The head of Malaysia’s censorship board has confirmed that the country has cut gay scenes from Freddie Mercury biopic Bohemian Rhapsody.
The head of the Malaysian Film Censorship Board, Mohd Zamberi Abdul Aziz, confirmed to the Malay Mail on Tuesday (November 13) that the biopic based on the life of Queen singer Freddie Mercury has been censored to omit references to his same-sex relationships.
Key scenes referencing Mercury’s partner Jim Hutton were cut from the Malaysian release of Bohemian Rhapsody, which movie-goers reported to be several minutes shorter than the version shown in the UK and internationally.
“Anything related to LGBT or promoting it will not be approved.”
— Mohd Zamberi Abdul Aziz
Speaking to the Malay Mail, Aziz confirmed that the Malaysia release of Bohemian Rhapsody had cut “four gay scenes.”
Gay content cut from Bohemian Rhapsody
The censorship chief claimed the cuts “involved moments such as men kissing each other, men rubbing each other, and a group of men in dresses partying in a mansion.”
He told the newspaper: “Another scene removed was the post credit scene which stated Freddie Mercury and Jim Hutton lived a happy life because it showed that they were in a gay relationship… anything related to LGBT or promoting it will not be approved.”
Aziz claimed the cuts amount to no more than three minutes in total, rather than the more-than 20 minutes that fans reported had been excised from the original 133 minute release.
However, Aziz declined to detail the specific cuts that had been made, claiming: “It will raise more arguments due to our different views.”
“One might not see a problem in cutting a particular scene, while another will have a different say.”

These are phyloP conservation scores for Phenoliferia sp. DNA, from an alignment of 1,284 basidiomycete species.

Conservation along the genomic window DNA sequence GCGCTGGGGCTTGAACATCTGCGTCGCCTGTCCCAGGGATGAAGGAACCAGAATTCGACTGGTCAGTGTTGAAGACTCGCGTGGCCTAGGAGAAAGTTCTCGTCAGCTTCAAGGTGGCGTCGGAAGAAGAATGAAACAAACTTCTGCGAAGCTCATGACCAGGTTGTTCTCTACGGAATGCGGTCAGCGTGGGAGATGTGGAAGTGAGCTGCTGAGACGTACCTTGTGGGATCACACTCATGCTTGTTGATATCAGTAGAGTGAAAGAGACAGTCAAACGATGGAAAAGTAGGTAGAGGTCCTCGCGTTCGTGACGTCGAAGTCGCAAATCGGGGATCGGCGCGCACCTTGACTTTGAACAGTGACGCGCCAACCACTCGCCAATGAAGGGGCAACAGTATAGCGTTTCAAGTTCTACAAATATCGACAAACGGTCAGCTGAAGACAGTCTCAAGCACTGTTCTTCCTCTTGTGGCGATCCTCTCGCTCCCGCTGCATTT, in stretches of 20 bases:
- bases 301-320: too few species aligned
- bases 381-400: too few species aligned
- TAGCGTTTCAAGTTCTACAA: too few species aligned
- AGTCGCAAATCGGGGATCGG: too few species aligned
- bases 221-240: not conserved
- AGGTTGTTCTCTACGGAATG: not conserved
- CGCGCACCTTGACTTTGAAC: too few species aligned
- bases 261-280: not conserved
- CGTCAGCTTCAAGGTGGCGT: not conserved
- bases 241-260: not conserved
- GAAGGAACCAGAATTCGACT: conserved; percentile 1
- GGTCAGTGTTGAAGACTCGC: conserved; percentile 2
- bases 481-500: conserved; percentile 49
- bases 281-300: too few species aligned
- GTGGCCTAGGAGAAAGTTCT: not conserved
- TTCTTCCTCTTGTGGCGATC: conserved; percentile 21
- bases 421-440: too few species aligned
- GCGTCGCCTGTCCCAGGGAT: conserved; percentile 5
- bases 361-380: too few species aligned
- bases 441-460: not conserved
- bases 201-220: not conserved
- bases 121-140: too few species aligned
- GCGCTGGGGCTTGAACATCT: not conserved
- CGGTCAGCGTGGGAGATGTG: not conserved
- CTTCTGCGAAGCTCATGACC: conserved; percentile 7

The film was rated PG in the UK as it omitted explicit depictions of Mercury’s personal life, but was handed an ‘adults only’ 18 rating in Malaysia.
Aziz cited the country’s film censorship regulations that ban LGBT+ content in movies and TV shows.
Malaysia bans LGBT+ content in media
The live-action film Beauty and the Beast was briefly banned in Malaysia in 2017 after the director hinted that a minor character in the film was gay.
The film was only permitted to be released after assurances from Disney that there was no visible gay content.
An art exhibit featuring portraits of LGBT+ people also faced government censorship in August 2018.
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Senior government officials ordered the removal of portraits and a rainbow flag from an exhibit at the George Town Festival in Penang.
Religious affairs minister Mujahid Yusof Rawa defended the removal of portraits of two LGBT activists, Nisha Ayub and Pang Khee Teik, insisting: “Society cannot accept LGBT being promoted, because that is against norms, culture and religion.”
LGBT+ rights in Malaysia
As in many Commonwealth countries, gay sex is banned in Malaysia under a British Colonial-era penal code.
A state-level form of Sharia law also operates in part of the country banning homosexuality and cross-dressing, which is used to persecute LGBT+ people.
Attitudes in the country have recently swung dramatically against equal rights, with the Prime Minister of Malaysia describing LGBT+ rights as “Western values.”
Mohd Izwan Md Yusof, an official in the government’s Malaysian Islamic Development Department (Jakim), recently claimed that 1,450 people have been ‘cured’ of homosexuality under a government rehabilitation programme.
The official told a conference on October 29: “We have helped 1,450 people under the programme where some have went on to get married, some have changed their dressing and some are practising control from going back to that lifestyle.”
In August, Malaysia’s Deputy Prime Minister Dr Wan Azizah Wan Ismail ordered gay people to keep their sexuality secret, while the same month Deputy Health Minister Dr Lee Boon Chye claimed that LGBT+ people suffer from an “organic disorder.”
Mahfuz Omar, Deputy Minister in the Prime Minister’s Department, claimed LGBT+ people need to be helped to return to their “original identities” and that allowing people to be transgender would cause chaos in society.